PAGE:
The 40-year-old, named as Andreas O., left his silver VW Golf in a side-street, near a tram stop, before hurrying to get a tram to the Theresienwiese where the Oktoberfest is held.
But after a day of beer, roast ox and folk music, the factory worker realized he had forgotten the names of both the street and the tram stop – and had no idea where his vehicle could be.
With eight different entrances to the Oktoberfest grounds and numerous train stations around the town centre where he might have parked, he could not remember how he had entered the site.
He suspected it might have been either the number 16 or 17 tram line, he told the city's Abendzeitung newspaper.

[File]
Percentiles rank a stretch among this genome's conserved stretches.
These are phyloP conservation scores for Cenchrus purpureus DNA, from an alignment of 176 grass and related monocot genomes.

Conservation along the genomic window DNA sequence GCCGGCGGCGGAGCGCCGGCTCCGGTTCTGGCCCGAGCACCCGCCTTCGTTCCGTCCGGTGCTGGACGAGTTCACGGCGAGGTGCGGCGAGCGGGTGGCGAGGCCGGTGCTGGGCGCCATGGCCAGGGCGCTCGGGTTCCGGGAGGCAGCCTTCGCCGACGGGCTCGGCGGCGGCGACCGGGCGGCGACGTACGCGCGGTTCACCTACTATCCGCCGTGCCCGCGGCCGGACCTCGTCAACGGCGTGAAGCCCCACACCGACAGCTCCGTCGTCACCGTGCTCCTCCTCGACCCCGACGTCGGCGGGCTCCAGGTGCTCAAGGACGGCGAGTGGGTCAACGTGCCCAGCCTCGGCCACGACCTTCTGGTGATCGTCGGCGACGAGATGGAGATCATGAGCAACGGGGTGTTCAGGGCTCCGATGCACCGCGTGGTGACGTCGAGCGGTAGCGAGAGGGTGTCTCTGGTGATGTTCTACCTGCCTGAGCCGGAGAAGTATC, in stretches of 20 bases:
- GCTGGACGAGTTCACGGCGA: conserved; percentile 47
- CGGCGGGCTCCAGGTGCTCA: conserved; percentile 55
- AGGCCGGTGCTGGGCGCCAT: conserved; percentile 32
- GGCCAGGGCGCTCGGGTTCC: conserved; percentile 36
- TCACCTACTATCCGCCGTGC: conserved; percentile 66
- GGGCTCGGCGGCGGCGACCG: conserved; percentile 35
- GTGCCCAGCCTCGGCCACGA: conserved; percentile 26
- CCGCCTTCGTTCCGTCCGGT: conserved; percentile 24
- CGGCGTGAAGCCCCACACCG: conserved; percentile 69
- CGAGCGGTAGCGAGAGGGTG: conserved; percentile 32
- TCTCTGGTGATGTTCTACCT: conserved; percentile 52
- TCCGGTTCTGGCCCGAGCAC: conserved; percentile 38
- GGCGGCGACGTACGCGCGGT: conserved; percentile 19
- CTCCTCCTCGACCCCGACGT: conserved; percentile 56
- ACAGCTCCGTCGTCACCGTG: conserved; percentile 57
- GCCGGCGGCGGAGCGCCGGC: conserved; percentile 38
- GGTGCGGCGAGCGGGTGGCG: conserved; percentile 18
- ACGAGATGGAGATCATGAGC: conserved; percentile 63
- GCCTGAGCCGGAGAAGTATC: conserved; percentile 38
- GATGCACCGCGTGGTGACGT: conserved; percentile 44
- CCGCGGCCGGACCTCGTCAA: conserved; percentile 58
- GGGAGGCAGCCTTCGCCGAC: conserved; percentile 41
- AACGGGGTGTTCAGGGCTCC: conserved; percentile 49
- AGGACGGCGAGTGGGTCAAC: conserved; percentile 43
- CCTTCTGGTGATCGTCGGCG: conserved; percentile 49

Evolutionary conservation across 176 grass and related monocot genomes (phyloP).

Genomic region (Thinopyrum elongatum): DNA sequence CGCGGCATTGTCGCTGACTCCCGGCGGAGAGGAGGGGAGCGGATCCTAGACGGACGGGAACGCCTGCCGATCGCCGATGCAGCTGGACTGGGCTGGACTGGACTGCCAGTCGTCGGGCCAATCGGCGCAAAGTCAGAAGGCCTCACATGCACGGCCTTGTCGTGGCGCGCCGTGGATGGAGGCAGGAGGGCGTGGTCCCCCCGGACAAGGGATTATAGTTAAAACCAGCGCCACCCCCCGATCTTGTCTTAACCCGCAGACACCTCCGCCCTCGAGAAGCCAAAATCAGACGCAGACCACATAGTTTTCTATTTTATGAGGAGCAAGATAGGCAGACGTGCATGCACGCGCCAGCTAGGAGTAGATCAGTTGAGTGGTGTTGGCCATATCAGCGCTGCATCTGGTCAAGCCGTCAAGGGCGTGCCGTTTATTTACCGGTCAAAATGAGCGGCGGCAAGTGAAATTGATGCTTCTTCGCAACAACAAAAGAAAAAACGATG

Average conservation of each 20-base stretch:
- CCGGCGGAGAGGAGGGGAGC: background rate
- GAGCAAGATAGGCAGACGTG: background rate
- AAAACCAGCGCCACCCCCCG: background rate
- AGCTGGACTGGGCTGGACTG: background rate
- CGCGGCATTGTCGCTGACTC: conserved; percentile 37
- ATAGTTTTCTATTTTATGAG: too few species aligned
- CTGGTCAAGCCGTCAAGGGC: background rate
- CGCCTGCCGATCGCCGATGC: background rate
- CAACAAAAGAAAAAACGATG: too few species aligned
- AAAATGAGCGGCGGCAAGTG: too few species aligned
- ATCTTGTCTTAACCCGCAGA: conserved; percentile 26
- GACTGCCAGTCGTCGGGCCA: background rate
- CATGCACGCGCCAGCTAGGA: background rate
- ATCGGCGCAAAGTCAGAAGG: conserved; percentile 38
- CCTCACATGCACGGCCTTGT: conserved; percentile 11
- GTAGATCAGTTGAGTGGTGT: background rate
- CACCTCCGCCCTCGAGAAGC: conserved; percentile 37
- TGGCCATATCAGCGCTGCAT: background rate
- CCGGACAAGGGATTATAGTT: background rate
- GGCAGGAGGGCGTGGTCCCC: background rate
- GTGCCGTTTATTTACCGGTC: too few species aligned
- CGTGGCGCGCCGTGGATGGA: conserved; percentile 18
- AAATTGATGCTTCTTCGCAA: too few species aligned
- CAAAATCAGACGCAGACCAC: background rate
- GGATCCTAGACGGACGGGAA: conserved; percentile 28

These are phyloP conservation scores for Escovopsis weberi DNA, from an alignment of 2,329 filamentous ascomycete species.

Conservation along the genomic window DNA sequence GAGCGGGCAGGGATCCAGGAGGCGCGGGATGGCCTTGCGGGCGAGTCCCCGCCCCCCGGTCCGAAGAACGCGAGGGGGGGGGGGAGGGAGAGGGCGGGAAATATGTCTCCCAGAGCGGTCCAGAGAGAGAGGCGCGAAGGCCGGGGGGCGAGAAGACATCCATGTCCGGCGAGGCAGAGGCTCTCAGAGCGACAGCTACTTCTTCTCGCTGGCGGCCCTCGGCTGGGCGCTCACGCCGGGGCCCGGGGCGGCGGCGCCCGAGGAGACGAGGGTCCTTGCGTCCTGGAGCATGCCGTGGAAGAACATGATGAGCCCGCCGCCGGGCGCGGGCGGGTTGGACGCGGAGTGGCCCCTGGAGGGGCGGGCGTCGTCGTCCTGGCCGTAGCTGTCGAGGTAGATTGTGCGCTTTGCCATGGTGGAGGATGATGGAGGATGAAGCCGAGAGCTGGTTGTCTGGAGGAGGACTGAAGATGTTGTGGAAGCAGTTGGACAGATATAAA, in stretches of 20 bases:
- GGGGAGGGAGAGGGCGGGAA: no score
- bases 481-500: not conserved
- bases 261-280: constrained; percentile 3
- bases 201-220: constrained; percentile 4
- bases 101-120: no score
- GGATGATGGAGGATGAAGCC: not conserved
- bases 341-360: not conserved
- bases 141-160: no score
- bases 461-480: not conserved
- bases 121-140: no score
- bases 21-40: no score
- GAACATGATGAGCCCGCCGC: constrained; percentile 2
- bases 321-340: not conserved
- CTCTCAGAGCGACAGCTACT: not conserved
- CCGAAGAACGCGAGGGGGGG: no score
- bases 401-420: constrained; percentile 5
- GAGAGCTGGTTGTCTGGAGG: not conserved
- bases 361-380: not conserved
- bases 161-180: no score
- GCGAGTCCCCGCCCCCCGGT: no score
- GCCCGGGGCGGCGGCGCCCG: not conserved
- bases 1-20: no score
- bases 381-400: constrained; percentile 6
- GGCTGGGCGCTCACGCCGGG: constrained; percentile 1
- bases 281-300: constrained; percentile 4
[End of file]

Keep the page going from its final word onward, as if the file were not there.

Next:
He said: "I rode all the way along both lines looking down every side-street and found nothing."
The festival's famous beer was not his downfall, according to Andreas. "I didn't come to drink. I came for the rides," he said.
He hung posters around the city offering a €200 reward to anyone who could help him find the car but to no avail.
With nothing but "somewhere in east Munich" to go on, police could only promise to keep an eye out for the Volkswagen while on the beat.
But Andreas' case is not unique, police spokesman Christoph Reichenbach told the Abendzeitung. "We get this sort of thing all the time," he said.
After making three trips back to Munich over almost five weeks from his home in Bolzano, South Tirol, searching in vain for the lost car, the driver finally got good news from the Abendzeitung's appeal on his behalf.
One of the paper's readers spotted his car and the Italian was finally able to collect it on Friday.
He told the Abendzeitung: "I was absolutely thrilled."